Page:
Exchange-Traded Fund (ETF) Investment

An Introduction to ETF Investing

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Exchange-Traded Fund (ETF) Investment

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Exchange-traded funds (or ETFs) are open ended mutual funds that can be traded at any time throughout the course of the day. Typically, ETFs try to replicate a stock market index such as the S&P 500 (.INX) or the Hang Seng Index, a market sector such as energy or technology, or a commodity such as gold or petroleum; However, as ETFs proliferated in 2006 from under one hundred in number to almost four hundred by the end of the year, the trend has been away from these simpler index-tracking funds to intellidexes and other proprietary groupings of stocks.

The legal structure and makeup varies around the world, however the major common features include:

  • An exchange listing and ability to trade continually;
  • They are index-linked rather than actively managed;
  • Through dynamic and quantitative strategies, these can be dynamic rather than static indexing strategies;
  • The ability to handle contributions and redemptions on an in-kind basis (typically in large blocks of shares only); and
  • Their 'value' (but not necessarily the price at which they trade—they can trade at a 'premium' or 'discount' to the 'underlying' assets' value) derives from the value of the 'underlying' assets comprising the fund.

These qualities provide ETFs with some significant advantages compared with traditional open-ended collective investments. The ETF structure allows for a diversified, low cost, low turnover index investment. This appeals to both institutional and retail investors both for long term holding and for selling short and hedging strategies.


ETFs have been gaining popularity ever since they were introduced on the American Stock Exchange in the mid 1990s, beginning with SPY (launched by State Street Global Advisors and tracking the S&P 500) in 1993. There are now over one hundred ETFs traded on the American Stock Exchange, with more in other countries.

ETFs are attractive to investors because they offer the diversification of mutual funds with the features of a stock. The popularity of these funds is likely to increase as new and more innovative ETFs are introduced.

The original ETFs were set up as competitors to open-ended index funds, and subsequent ETFs have usually followed in their footsteps: they typically have very low expense ratios compared to actively managed mutual funds. They also have a lower turnover ratio, which in some jurisdictions can be more tax-favorable.

ETF managers such as BGI and State Street Global Advisors are the current leaders in the ETF industry by assets under management, with 75% of the market.

Index basis

Many current U.S. ETFs are based on some index; for example, SPDRs (Standard & Poor's Depository Receipts, or "Spiders") (AMEX: SPY) are based on the S&P 500 index. The index is generally determined by an independent company; for example, Spiders are run by State Street, while the S&P 500 is calculated by Standard & Poor's. Sometimes, a proprietary index is used.

Although the Securities and Exchange Commission (SEC) states that an ETF is "a type of investment company whose investment objective is to achieve the same return as a particular market index," this is no longer reality. The development of investment structures has progressed more quickly than the SEC's website.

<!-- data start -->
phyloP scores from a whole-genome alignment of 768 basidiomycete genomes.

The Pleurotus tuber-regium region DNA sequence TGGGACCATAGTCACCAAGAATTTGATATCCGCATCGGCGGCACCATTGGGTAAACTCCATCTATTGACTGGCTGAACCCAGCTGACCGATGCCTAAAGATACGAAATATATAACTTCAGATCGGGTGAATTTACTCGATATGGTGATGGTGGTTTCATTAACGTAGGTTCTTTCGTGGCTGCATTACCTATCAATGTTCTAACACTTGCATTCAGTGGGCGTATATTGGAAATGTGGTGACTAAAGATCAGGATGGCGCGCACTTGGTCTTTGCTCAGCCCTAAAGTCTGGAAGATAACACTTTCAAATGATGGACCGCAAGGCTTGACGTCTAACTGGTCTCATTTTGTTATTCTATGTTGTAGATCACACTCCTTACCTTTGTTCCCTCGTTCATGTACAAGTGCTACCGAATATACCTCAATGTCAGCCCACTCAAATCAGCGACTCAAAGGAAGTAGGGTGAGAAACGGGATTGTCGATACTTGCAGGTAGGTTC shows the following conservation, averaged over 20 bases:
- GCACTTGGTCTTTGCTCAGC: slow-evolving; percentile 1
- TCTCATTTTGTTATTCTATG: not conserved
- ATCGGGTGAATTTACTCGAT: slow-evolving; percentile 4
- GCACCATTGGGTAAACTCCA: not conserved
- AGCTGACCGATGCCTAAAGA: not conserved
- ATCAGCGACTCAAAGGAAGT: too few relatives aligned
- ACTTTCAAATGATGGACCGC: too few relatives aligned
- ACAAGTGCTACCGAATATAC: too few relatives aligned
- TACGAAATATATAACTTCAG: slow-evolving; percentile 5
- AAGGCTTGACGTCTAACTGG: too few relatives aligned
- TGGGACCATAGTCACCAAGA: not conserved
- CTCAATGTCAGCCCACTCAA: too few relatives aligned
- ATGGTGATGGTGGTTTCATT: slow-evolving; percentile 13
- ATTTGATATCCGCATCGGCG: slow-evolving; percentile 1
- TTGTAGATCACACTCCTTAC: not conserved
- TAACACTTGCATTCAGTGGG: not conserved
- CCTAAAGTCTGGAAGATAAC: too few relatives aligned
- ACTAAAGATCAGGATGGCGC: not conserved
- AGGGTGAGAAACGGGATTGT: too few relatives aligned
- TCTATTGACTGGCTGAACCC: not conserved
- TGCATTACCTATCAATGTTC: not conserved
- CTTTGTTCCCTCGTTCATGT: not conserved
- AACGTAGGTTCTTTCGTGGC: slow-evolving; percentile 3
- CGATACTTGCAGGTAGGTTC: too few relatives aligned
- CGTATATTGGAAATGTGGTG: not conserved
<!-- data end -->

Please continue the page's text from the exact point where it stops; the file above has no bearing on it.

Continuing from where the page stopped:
A series of ETFs introduced by ProShares in 2006 - 2007 no longer follow the traditional definition. These funds, while correlating to the performance of the S&P 500, NASDAQ 100, DJIA, and S&P 400 Midcap, do not attempt to merely achieve the same return as the underlying index. These forty funds attempt to either achieve the daily performance of the designated benchmark times two, times negative one, or times negative two. They are ETFs with integrated leverage.

Another example of an innovative ETF that has broken the classic mold is the oil futures ETF: USO. This ETF tracks the performance of the Western Texas Intermediate light sweet crude. This is not a benchmark, but a traded commodity.

Rydex has taken a different direction and worked with S&P to create new, equal-weight benchmarks for their proprietary benchmarks. These "benchmarks" are rebalanced quarterly.

Creation and redemption of shares

Rather than the fund manager dealing directly with shareholders, parties who have entered into a contract with the fund, such as institutional investors, and called Authorized Participants (APs) will create a basket of shares replicating or approximating the index, and deliver them to the fund in exchange for ETF shares. A basket, or creation unit, consists of anywhere from 10,000 ETF shares to 600,000 ETF shares.

ETF shares are then sold and resold freely among investors on the open market. If an investor accumulates a sufficient amount of ETF shares, he can exchange one full creation unit of ETF shares for a basket of the underlying shares of stock. The ETF creation unit is then redeemed and the underlying stocks are delivered out of the fund.

One of the advantages of this creation / redemption method for the fund investors is that institutional investors cover the dealing costs in purchasing the required shares to make up the portfolio. One of the reasons they are willing to do this is that they can profit by arbitrage based on the trading price of shares on the secondary market. Shares will trade at a premium to net asset value if demand is high and at a discount to net asset value if demand is low. These market drivers provide the efficiency for the ETF managers as the bulk buying power of the institutional investors allows them to avoid the expense of mass share creation and deletion.


This article is licensed under the GNU Free Documentation License. It uses material from the Wikipedia article "Exchange-traded fund".